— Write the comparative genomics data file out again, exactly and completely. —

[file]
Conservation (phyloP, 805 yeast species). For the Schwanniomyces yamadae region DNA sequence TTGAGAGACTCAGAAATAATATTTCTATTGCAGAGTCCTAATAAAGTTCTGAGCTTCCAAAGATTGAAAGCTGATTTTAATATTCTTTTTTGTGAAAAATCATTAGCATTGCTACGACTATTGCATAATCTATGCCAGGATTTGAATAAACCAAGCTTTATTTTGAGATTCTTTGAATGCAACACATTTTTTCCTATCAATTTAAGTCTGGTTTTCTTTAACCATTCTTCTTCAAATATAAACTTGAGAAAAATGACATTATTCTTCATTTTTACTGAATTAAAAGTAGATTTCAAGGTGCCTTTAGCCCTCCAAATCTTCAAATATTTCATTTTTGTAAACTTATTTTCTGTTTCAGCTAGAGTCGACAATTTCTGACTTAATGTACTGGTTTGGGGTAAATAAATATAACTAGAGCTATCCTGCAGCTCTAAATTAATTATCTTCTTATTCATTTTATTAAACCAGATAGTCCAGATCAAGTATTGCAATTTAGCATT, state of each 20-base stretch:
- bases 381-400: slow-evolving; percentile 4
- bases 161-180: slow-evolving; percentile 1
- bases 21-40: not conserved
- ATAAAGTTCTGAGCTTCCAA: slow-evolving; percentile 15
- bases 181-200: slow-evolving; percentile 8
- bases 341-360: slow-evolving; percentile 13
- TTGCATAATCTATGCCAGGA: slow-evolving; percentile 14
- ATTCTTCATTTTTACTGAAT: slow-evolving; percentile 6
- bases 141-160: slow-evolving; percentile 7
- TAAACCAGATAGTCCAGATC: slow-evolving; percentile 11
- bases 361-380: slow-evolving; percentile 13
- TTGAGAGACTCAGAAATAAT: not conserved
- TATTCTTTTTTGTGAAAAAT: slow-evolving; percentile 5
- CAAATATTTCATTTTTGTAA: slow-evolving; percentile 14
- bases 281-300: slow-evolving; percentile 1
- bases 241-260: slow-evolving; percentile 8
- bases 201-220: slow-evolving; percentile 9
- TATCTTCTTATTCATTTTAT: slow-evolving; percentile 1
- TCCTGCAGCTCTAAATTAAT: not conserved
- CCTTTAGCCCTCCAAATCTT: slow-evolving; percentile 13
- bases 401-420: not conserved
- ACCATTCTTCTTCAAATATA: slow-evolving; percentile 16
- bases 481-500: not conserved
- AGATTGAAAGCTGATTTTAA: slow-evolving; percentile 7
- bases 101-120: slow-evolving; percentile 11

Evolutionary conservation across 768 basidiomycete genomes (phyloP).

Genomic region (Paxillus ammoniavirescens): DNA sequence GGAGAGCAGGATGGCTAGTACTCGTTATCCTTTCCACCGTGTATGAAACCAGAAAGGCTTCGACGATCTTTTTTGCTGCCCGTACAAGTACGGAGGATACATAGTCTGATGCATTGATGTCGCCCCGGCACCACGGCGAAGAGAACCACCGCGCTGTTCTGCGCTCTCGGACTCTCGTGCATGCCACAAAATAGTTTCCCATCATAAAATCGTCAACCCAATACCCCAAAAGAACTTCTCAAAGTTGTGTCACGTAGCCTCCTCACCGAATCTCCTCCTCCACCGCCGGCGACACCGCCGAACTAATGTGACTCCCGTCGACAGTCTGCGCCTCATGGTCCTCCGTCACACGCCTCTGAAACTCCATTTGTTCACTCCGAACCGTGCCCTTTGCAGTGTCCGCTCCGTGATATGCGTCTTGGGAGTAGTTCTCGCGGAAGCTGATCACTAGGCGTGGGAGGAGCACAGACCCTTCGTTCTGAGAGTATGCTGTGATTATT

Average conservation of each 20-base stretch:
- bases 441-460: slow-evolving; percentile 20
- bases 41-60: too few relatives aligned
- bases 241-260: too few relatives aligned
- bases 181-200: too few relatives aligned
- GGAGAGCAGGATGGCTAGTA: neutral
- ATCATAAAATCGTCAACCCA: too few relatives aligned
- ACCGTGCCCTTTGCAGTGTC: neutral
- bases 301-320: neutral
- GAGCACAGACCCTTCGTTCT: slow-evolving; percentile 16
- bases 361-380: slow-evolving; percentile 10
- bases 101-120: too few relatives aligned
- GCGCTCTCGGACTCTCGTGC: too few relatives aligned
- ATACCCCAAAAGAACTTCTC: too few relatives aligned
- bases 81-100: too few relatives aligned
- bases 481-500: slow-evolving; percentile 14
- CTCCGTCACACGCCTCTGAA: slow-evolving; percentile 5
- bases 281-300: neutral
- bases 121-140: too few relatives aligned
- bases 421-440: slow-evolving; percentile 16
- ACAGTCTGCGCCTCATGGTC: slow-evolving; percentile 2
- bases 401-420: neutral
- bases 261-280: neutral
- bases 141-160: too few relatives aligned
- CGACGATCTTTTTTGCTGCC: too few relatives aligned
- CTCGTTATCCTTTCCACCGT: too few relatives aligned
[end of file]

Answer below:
Conservation (phyloP, 805 yeast species). For the Schwanniomyces yamadae region DNA sequence TTGAGAGACTCAGAAATAATATTTCTATTGCAGAGTCCTAATAAAGTTCTGAGCTTCCAAAGATTGAAAGCTGATTTTAATATTCTTTTTTGTGAAAAATCATTAGCATTGCTACGACTATTGCATAATCTATGCCAGGATTTGAATAAACCAAGCTTTATTTTGAGATTCTTTGAATGCAACACATTTTTTCCTATCAATTTAAGTCTGGTTTTCTTTAACCATTCTTCTTCAAATATAAACTTGAGAAAAATGACATTATTCTTCATTTTTACTGAATTAAAAGTAGATTTCAAGGTGCCTTTAGCCCTCCAAATCTTCAAATATTTCATTTTTGTAAACTTATTTTCTGTTTCAGCTAGAGTCGACAATTTCTGACTTAATGTACTGGTTTGGGGTAAATAAATATAACTAGAGCTATCCTGCAGCTCTAAATTAATTATCTTCTTATTCATTTTATTAAACCAGATAGTCCAGATCAAGTATTGCAATTTAGCATT, state of each 20-base stretch:
- bases 381-400: slow-evolving; percentile 4
- bases 161-180: slow-evolving; percentile 1
- bases 21-40: not conserved
- ATAAAGTTCTGAGCTTCCAA: slow-evolving; percentile 15
- bases 181-200: slow-evolving; percentile 8
- bases 341-360: slow-evolving; percentile 13
- TTGCATAATCTATGCCAGGA: slow-evolving; percentile 14
- ATTCTTCATTTTTACTGAAT: slow-evolving; percentile 6
- bases 141-160: slow-evolving; percentile 7
- TAAACCAGATAGTCCAGATC: slow-evolving; percentile 11
- bases 361-380: slow-evolving; percentile 13
- TTGAGAGACTCAGAAATAAT: not conserved
- TATTCTTTTTTGTGAAAAAT: slow-evolving; percentile 5
- CAAATATTTCATTTTTGTAA: slow-evolving; percentile 14
- bases 281-300: slow-evolving; percentile 1
- bases 241-260: slow-evolving; percentile 8
- bases 201-220: slow-evolving; percentile 9
- TATCTTCTTATTCATTTTAT: slow-evolving; percentile 1
- TCCTGCAGCTCTAAATTAAT: not conserved
- CCTTTAGCCCTCCAAATCTT: slow-evolving; percentile 13
- bases 401-420: not conserved
- ACCATTCTTCTTCAAATATA: slow-evolving; percentile 16
- bases 481-500: not conserved
- AGATTGAAAGCTGATTTTAA: slow-evolving; percentile 7
- bases 101-120: slow-evolving; percentile 11

Evolutionary conservation across 768 basidiomycete genomes (phyloP).

Genomic region (Paxillus ammoniavirescens): DNA sequence GGAGAGCAGGATGGCTAGTACTCGTTATCCTTTCCACCGTGTATGAAACCAGAAAGGCTTCGACGATCTTTTTTGCTGCCCGTACAAGTACGGAGGATACATAGTCTGATGCATTGATGTCGCCCCGGCACCACGGCGAAGAGAACCACCGCGCTGTTCTGCGCTCTCGGACTCTCGTGCATGCCACAAAATAGTTTCCCATCATAAAATCGTCAACCCAATACCCCAAAAGAACTTCTCAAAGTTGTGTCACGTAGCCTCCTCACCGAATCTCCTCCTCCACCGCCGGCGACACCGCCGAACTAATGTGACTCCCGTCGACAGTCTGCGCCTCATGGTCCTCCGTCACACGCCTCTGAAACTCCATTTGTTCACTCCGAACCGTGCCCTTTGCAGTGTCCGCTCCGTGATATGCGTCTTGGGAGTAGTTCTCGCGGAAGCTGATCACTAGGCGTGGGAGGAGCACAGACCCTTCGTTCTGAGAGTATGCTGTGATTATT

Average conservation of each 20-base stretch:
- bases 441-460: slow-evolving; percentile 20
- bases 41-60: too few relatives aligned
- bases 241-260: too few relatives aligned
- bases 181-200: too few relatives aligned
- GGAGAGCAGGATGGCTAGTA: neutral
- ATCATAAAATCGTCAACCCA: too few relatives aligned
- ACCGTGCCCTTTGCAGTGTC: neutral
- bases 301-320: neutral
- GAGCACAGACCCTTCGTTCT: slow-evolving; percentile 16
- bases 361-380: slow-evolving; percentile 10
- bases 101-120: too few relatives aligned
- GCGCTCTCGGACTCTCGTGC: too few relatives aligned
- ATACCCCAAAAGAACTTCTC: too few relatives aligned
- bases 81-100: too few relatives aligned
- bases 481-500: slow-evolving; percentile 14
- CTCCGTCACACGCCTCTGAA: slow-evolving; percentile 5
- bases 281-300: neutral
- bases 121-140: too few relatives aligned
- bases 421-440: slow-evolving; percentile 16
- ACAGTCTGCGCCTCATGGTC: slow-evolving; percentile 2
- bases 401-420: neutral
- bases 261-280: neutral
- bases 141-160: too few relatives aligned
- CGACGATCTTTTTTGCTGCC: too few relatives aligned
- CTCGTTATCCTTTCCACCGT: too few relatives aligned